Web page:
Background: Detection of circulating malignant thyroid cells may provide a method to identify postoperative patients at risk for metastatic thyroid cancer.
Methods: On the basis of tissue specificity of thyroglobulin gene expression and the sensitivity of the reverse transcriptase-polymerase chain reaction (RT-PCR) analysis, we performed RT-PCR using primers for thyroglobulin on blood samples from patients with thyroid disease to detect thyroglobulin RNA transcripts. Postoperative peripheral blood samples from 100 patients, including patients with known metastatic thyroid cancer (six papillary and three follicular), thyroid cancer and no evidence of current metastases (63 papillary, 10 follicular, and five patients with both papillary and follicular), benign thyroid disease (six nontoxic nodular goiters), and normal volunteers (seven).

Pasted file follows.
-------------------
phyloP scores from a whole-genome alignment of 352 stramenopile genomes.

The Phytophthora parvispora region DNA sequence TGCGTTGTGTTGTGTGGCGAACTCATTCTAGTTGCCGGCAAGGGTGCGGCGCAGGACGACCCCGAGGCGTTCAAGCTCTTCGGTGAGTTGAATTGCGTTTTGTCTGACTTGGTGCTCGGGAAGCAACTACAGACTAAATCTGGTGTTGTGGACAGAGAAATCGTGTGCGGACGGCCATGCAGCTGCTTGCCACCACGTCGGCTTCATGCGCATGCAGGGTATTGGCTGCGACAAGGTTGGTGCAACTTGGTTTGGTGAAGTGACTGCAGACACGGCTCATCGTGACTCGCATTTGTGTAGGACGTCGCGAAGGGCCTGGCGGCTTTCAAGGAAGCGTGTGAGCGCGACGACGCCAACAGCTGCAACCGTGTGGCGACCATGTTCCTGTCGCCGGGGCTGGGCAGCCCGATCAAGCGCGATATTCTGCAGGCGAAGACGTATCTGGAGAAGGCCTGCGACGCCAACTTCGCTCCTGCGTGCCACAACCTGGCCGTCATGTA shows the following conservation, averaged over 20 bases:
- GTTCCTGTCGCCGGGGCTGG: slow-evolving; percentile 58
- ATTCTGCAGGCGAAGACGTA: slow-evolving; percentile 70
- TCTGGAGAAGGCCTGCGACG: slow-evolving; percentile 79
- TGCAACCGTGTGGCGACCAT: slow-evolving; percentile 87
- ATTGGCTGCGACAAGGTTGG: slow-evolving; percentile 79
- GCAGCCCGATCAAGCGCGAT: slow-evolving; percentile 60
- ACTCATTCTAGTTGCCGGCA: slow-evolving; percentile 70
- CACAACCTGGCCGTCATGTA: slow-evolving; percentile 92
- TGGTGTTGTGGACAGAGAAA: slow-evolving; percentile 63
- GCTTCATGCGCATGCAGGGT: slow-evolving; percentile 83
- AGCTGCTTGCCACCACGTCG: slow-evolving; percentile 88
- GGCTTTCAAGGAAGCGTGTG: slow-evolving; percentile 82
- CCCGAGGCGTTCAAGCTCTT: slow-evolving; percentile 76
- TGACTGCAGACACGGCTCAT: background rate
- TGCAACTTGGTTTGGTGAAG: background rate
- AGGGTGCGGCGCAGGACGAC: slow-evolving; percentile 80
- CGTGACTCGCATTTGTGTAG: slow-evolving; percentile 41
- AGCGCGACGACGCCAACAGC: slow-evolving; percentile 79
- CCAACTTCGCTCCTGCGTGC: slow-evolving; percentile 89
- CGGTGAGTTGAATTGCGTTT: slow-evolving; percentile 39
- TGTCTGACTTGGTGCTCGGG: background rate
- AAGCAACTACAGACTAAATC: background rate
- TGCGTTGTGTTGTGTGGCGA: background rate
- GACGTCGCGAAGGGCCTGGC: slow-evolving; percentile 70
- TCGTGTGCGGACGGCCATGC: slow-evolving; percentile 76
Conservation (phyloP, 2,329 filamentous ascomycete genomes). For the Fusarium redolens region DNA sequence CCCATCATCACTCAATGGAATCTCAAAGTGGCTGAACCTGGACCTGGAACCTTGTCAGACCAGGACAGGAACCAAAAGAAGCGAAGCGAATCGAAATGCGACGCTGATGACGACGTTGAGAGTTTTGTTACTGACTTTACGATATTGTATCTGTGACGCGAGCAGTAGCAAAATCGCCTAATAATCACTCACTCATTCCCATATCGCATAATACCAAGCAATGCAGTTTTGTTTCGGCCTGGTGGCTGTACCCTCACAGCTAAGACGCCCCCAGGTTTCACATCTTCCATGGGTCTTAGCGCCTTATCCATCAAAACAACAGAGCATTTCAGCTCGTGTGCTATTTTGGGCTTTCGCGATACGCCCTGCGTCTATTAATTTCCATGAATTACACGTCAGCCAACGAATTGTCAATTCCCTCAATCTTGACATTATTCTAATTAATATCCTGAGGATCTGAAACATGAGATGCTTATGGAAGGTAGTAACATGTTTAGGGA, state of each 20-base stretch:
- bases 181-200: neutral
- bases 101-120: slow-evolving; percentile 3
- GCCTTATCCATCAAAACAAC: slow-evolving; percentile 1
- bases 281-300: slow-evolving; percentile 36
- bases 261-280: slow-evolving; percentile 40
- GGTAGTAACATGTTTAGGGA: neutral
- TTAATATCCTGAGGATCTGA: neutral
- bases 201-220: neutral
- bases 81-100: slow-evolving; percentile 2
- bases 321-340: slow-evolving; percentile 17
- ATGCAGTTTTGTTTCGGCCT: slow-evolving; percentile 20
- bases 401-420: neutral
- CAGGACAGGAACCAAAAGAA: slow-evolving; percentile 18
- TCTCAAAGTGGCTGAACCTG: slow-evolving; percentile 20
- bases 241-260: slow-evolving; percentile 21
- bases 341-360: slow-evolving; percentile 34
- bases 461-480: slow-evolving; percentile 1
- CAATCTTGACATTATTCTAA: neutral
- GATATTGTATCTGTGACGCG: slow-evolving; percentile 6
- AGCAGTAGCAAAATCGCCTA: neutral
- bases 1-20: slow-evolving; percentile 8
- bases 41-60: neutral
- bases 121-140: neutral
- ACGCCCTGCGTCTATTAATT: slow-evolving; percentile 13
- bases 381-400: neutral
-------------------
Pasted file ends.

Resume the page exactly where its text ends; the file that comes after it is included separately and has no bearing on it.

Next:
Results: Thyroglobulin transcripts were detected in nine of nine patients with metastatic thyroid cancer, seven of 78 patients with thyroid cancer and no current metastases (although of these seven patients, five had a history of metastatic disease that had been previously treated by surgery, one had a coexisting parathyroid cancer, and one had both papillary and follicular thyroid cancers), zero of six patients with benign thyroid disease, and zero of seven normal volunteers. Identity of amplicons was confirmed by restriction enzyme digestion and by cloning and sequencing of RT-PCR amplified thyroglobulin fragment (the latter in a limited number of cases).
Conclusions: These data indicate that RT-PCR can be used to detect thyroglobulin mRNA in peripheral blood. The presence of these transcripts correlates with the existence of extrathyroidal disease.